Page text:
Orthopedic implants are medical devices used to provide fixation of bones. They are also used to replace articulating surfaces in different joints of the body. There are many bones and joints that might need repair due to injury, disease or simply wearing out. Orthopedic implants are used to strengthen or fully replace the damaged bones or joints in the region.
Orthopedic implants are inserted into the body using surgical procedures. These surgeries are always performed by highly trained surgeons who have specialized in this particular field. When a joint has deteriorated beyond a certain point, the damaged joint is removed and then replaced with an orthopedic implant.
Most of these implants are made from titanium alloys and stainless steel, which are then lined with plastic. The metallic structure provides strength to the implant, while the plastic surface acts as an artificial cartilage. Most often, the implants are fitted into position and the bone is allowed to grow into the implant for better strength. Sometimes the implants are also cemented for better adhesion.
The Need for Orthopedic Implants
The cartilage surrounding the bone is what makes joints function smoothly. Degenerative joint diseases like osteoarthritis result in the cartilage wearing out and causing friction between moving bones in a joint. This can cause a lot of pain and discomfort whenever there is movement in a joint. Excess weight and other factors can also contribute to cartilage loss. When other treatments fail to improve the condition, orthopedic implants might be suggested by the doctor.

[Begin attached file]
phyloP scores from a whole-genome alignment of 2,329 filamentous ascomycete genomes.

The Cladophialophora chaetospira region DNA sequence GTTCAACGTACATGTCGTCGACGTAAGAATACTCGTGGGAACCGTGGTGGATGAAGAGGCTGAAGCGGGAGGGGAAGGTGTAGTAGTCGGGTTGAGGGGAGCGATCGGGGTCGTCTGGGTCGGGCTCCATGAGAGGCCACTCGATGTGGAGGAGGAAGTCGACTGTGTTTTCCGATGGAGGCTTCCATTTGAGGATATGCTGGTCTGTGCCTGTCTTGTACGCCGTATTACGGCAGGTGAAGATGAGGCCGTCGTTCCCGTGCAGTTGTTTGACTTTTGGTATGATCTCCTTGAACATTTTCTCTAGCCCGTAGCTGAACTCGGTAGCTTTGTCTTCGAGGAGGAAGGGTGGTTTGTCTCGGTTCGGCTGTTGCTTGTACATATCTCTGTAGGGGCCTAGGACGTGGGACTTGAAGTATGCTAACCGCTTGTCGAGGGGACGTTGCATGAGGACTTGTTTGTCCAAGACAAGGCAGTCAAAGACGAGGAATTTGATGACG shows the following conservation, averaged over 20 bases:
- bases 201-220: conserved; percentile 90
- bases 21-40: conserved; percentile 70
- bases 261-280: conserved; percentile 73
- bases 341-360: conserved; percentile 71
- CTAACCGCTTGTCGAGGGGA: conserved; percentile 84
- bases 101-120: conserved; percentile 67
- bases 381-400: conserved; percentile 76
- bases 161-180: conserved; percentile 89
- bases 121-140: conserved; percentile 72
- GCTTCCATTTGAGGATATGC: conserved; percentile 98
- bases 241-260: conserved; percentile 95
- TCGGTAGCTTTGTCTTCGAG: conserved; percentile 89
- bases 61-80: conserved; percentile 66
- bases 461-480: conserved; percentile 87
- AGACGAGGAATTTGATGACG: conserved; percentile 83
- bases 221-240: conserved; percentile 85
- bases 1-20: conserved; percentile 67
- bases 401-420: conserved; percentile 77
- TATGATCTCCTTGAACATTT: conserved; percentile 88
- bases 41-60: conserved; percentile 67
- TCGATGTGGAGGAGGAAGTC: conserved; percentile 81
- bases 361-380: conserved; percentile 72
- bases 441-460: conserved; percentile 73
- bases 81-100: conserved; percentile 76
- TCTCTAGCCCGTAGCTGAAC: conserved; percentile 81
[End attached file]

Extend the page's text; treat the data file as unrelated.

The Different Types of Orthopedic Implants
The knee, elbow, hip and shoulder joints are some of the joints in the body most affected by loss of cartilage. Implants are designed to withstand the stress and movement associated with each kind of joint. This can then correct the affected function of the joint and decrease pain while at the same time increasing the mobility of the joint.
There are different orthopedic instruments used to insert and position the joints in place inside the body. Safety locking plates, interlocking nails, wires, pins, Large / Small / Mini fragment implants, Cranio Maxillofacial Implants, cannulated screws, external fixators and many other orthopedic instruments are used in these procedures.
Advantages and Disadvantages
Orthopedic implants can greatly increase the mobility of a patient and at the same time decrease the pain associated with joint movement. This will enable patients to enjoy the quality of life that they had before.
However, the success of the treatment depends to a large extent on the skill and experience of the surgeon performing the procedure. The outcome of the operation also depends on post-operative care which includes prevention of infection and possible malfunction of the implants.